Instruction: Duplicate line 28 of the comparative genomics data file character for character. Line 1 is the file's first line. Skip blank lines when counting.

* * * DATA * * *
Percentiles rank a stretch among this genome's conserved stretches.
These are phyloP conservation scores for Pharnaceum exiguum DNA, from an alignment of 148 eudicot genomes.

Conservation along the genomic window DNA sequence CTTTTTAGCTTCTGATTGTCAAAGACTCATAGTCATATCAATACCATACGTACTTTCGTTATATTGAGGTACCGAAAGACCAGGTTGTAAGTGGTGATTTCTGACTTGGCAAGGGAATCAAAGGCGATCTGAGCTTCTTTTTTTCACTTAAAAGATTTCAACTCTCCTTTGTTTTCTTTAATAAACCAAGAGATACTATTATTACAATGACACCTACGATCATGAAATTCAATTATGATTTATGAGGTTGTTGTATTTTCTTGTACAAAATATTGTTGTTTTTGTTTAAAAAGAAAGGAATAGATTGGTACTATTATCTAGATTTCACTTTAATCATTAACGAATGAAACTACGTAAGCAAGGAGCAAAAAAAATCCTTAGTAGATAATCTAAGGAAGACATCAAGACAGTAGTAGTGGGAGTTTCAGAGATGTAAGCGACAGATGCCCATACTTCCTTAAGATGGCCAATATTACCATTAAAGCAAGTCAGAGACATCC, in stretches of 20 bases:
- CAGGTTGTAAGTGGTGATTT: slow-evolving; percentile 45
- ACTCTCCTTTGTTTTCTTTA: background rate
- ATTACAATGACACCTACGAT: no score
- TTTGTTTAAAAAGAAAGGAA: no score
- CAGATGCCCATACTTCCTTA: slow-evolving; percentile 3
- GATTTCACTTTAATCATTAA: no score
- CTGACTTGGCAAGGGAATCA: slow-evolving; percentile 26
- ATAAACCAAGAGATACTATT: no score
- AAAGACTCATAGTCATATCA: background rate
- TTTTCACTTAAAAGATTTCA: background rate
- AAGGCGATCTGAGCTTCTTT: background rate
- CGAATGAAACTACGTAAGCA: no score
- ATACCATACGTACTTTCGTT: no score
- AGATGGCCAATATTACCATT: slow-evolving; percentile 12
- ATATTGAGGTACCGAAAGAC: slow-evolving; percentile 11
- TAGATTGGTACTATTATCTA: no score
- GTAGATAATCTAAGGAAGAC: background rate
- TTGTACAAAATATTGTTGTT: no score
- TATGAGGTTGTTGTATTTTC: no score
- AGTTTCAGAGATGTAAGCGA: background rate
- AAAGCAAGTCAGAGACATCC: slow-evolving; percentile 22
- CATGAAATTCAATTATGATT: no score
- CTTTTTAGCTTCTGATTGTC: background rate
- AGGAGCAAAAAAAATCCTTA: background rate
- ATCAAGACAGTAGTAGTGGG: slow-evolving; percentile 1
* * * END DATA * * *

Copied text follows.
- ATCAAGACAGTAGTAGTGGG: slow-evolving; percentile 1